A Woman Walked Into a Picture Book…


After decades of publishing books that have sometimes been called lyrical and important and poetic, I’m about to publish a picture book that my friend Carmen Bernier Grand calls hilarious.

Zoo poo

Thanks, Carmen.

Ironically, this book was born in a brainstorming session where my writer retreat friends and I were making each other laugh—and the idea for it wasn’t even mine. I was just the one who seriously wanted it. Now it’s about to come out and I’m terrified.

Aren’t you often terrified?

Art makes us vulnerable, and the sea can be so brutal.

My writer friends and I sometimes shout, “Back, back, Fearnando.”

Poor Fearnando. He just wants to protect us. As shame guru Brene Brown (she of the academic research around vulnerability) tells us, “The message is, do it! Get your courage on, but be clear that it won’t be easy. It’s going to feel like shit.”

(This is an appropriate message from someone who would write What Do They Do With All That Poo.)

zoo poo 2

Humor is, well, fun and games. Right up to the point someone slips on a banana peel.

I thank my lucky stars that one day I took a deep breath and began to sing as part of my Vermont College of Fine Arts lecture (which is another story) and Cate introduced herself afterwards and admitted she sings and…

VCFA singing

…Reader, we sang. (Singing in public is scary. It’s a lot like telling a joke. Do you feel—as I do at times—that you can die from scary? But do you also feel more alive when you’re taking risks?)

Cate also wrote her critical thesis on funny picture books, and since I was her adviser I got to think about all of this. A lot. (Thank you, Cate—and she’s going to post for all of us later this month and give us all kinds of wisdom about why women feel they are so shut out of humor in picture books.)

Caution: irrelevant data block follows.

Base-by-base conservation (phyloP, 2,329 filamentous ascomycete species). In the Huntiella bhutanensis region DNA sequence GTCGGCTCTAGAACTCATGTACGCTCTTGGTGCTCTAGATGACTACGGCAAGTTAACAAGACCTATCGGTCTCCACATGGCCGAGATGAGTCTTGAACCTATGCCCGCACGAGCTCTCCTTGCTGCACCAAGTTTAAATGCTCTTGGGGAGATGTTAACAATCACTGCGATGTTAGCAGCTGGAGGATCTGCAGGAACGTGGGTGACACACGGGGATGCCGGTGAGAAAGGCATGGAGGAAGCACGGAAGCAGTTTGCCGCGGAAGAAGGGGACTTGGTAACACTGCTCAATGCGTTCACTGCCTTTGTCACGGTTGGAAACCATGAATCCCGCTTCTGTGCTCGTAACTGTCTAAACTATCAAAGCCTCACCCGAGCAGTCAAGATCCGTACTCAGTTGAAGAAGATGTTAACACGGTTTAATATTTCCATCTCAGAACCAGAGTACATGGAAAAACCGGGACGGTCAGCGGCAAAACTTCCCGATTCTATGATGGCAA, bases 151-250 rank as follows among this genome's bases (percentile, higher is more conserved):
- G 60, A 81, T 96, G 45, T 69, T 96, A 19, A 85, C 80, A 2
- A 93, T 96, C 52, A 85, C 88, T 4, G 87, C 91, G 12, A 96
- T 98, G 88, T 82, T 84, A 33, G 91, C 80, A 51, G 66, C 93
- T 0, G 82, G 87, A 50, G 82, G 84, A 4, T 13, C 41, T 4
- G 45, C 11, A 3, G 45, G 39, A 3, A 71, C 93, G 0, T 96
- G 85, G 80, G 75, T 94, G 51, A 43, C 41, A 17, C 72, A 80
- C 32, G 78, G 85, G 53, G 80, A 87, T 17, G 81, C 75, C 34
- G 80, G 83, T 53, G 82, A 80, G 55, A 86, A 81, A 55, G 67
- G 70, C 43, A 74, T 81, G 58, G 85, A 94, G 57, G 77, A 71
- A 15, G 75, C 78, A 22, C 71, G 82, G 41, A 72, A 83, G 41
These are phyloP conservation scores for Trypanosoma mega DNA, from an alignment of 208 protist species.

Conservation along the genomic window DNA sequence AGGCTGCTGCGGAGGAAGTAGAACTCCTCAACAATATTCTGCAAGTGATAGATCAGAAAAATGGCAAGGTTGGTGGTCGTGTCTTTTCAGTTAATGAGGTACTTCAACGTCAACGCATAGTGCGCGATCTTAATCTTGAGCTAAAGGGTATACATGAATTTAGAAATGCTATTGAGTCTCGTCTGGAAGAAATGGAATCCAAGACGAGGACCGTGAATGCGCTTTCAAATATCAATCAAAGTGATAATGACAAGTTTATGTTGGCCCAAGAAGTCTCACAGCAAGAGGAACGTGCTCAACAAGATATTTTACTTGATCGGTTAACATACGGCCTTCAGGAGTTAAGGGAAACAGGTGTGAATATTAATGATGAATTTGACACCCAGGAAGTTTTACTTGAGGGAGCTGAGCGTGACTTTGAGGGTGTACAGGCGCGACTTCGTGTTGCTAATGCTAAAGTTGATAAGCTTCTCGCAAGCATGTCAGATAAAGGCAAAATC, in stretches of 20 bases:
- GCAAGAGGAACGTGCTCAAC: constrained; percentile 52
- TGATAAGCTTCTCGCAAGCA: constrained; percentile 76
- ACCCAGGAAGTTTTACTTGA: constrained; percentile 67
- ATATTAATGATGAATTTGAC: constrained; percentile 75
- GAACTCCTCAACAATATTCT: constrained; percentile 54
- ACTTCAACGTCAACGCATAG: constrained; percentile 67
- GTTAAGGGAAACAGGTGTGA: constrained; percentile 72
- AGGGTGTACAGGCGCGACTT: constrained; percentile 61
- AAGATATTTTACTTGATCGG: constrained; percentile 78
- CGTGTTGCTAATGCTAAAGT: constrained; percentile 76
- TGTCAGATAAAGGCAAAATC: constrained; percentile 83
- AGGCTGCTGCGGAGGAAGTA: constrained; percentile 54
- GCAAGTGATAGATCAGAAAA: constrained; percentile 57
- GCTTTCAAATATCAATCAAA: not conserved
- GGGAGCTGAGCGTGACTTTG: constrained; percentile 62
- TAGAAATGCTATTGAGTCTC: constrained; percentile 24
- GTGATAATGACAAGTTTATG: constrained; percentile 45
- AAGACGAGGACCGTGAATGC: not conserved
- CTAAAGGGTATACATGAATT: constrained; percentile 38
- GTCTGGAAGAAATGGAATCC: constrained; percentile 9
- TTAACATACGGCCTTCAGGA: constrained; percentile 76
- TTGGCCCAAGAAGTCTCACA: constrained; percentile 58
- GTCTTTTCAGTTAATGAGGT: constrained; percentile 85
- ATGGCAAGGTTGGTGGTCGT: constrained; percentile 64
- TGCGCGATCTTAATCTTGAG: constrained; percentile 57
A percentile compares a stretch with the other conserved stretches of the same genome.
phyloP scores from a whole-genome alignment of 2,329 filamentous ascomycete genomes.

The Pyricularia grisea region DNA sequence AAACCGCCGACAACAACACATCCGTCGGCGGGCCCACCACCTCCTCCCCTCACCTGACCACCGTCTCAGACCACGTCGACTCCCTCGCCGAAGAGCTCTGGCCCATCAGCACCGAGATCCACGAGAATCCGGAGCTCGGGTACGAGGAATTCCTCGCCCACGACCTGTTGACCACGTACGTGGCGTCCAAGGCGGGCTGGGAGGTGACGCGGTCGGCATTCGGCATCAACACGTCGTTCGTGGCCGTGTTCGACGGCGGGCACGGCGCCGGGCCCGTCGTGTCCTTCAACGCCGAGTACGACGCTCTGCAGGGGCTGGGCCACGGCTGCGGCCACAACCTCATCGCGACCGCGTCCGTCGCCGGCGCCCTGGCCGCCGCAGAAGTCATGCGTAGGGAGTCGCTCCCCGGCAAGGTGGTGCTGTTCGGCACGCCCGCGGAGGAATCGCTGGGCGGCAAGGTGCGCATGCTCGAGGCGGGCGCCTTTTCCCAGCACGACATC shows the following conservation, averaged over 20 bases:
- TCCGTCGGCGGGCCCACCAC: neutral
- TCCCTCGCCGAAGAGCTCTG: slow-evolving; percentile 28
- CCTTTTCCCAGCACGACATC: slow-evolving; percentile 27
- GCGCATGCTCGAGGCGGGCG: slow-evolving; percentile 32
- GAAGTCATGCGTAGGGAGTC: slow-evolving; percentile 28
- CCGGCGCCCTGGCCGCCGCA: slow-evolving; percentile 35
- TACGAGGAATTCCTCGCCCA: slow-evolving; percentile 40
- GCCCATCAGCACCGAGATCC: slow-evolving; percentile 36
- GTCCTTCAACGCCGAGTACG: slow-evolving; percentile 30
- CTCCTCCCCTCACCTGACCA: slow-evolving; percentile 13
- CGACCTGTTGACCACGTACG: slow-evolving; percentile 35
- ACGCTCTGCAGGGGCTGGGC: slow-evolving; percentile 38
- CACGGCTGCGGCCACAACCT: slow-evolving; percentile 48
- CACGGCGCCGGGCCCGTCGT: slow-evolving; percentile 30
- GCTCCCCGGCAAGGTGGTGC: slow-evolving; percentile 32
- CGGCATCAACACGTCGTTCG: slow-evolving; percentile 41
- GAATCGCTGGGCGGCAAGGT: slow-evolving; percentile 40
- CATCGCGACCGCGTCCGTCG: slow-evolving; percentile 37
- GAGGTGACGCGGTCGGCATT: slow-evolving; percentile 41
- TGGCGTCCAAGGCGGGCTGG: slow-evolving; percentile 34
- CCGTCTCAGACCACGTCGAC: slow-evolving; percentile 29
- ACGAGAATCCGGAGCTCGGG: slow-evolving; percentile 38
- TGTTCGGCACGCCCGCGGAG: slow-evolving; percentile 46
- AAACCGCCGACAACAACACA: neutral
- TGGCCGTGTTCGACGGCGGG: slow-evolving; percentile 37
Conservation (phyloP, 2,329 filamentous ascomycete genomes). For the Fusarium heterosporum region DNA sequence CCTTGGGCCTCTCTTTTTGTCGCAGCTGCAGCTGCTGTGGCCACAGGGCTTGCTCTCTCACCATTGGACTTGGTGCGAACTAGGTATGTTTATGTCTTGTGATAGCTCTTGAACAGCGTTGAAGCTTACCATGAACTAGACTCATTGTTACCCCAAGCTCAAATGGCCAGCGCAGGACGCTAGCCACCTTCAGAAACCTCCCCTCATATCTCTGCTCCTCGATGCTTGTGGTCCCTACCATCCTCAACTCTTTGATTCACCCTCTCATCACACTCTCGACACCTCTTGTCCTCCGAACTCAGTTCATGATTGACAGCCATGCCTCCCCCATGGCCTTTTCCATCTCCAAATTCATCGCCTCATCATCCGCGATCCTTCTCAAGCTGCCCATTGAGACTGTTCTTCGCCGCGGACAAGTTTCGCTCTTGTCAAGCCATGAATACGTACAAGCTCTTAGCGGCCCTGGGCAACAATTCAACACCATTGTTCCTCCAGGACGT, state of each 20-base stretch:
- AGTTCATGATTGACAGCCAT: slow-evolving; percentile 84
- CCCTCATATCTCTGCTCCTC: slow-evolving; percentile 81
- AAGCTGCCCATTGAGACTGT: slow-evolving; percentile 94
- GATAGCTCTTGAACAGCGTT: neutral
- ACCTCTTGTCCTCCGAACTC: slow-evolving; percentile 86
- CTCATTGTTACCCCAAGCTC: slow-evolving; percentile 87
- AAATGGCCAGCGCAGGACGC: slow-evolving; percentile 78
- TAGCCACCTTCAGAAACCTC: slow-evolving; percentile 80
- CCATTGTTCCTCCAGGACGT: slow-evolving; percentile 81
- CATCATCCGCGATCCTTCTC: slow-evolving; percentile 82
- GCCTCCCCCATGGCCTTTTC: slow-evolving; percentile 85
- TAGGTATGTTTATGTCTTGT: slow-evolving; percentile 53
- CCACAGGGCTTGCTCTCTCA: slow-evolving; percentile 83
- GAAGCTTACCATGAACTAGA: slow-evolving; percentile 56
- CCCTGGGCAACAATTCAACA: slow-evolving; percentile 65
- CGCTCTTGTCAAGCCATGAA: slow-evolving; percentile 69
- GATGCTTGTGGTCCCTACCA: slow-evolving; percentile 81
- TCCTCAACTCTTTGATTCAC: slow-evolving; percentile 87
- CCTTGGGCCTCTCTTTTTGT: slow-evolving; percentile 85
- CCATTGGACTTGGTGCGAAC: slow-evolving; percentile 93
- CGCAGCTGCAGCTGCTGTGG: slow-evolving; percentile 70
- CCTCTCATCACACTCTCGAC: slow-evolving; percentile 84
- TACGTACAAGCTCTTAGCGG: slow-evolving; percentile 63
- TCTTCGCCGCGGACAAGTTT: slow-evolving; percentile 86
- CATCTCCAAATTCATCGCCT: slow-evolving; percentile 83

That’s why I read an article called “The Dark Psychology of Being a Good Comedian” (https://www.theatlantic.com/health/archive/2014/02/the-dark-psychology-of-being-a-good-comedian/284104/) about how humor dances on the edge of the unacceptable. Is often transgressive. As the article says, “Go purely light-hearted and you risk being toothless. Too edgy, and you’ll make people uncomfortable.”

It made me look inside for part of the answer. Good girls don’t bite. Luckily, I was born fierce. (So was my daughter, who demanded that her teachers have a sense of humor. So was my granddaughter–as you can see.)

My mom recently asked me, “When did you get to be so civilized?” Well, Mom, it happens to the best of us. But Mom herself was pretty unconventional–tough, but also witty. When I was growing up in rural Ethiopia and we were given a chicken to carry with us in the Jeep, I made her laugh and laugh by announcing, “I smell something foowwwwl.”

I did not win any good-kid awards in my family. I did get to feel the zingy power that comes from making someone laugh.

My dad loved a funny story, too. And in my family we didn’t get the memo that only boys get to take after Dad–because for a long time there weren’t any.

Humor. Often so uncivilized. I have a feeling we’ll have to push hard to wedge this particular door open wider because there’s a lot at stake in seeing women as sweet and ladylike. Grandmas? We wear aprons and are jolly and warm and comforting. In other words, on the other side of the door, a big sweaty mass is pushing back.

Brene Brown says, “I want to create. I want to make things that didn’t exist before I touched them. I want to show up and be seen in my work and in my life. And if you’re going to show up and be seen there is only one guarantee. And that is, you will get your ass kicked.”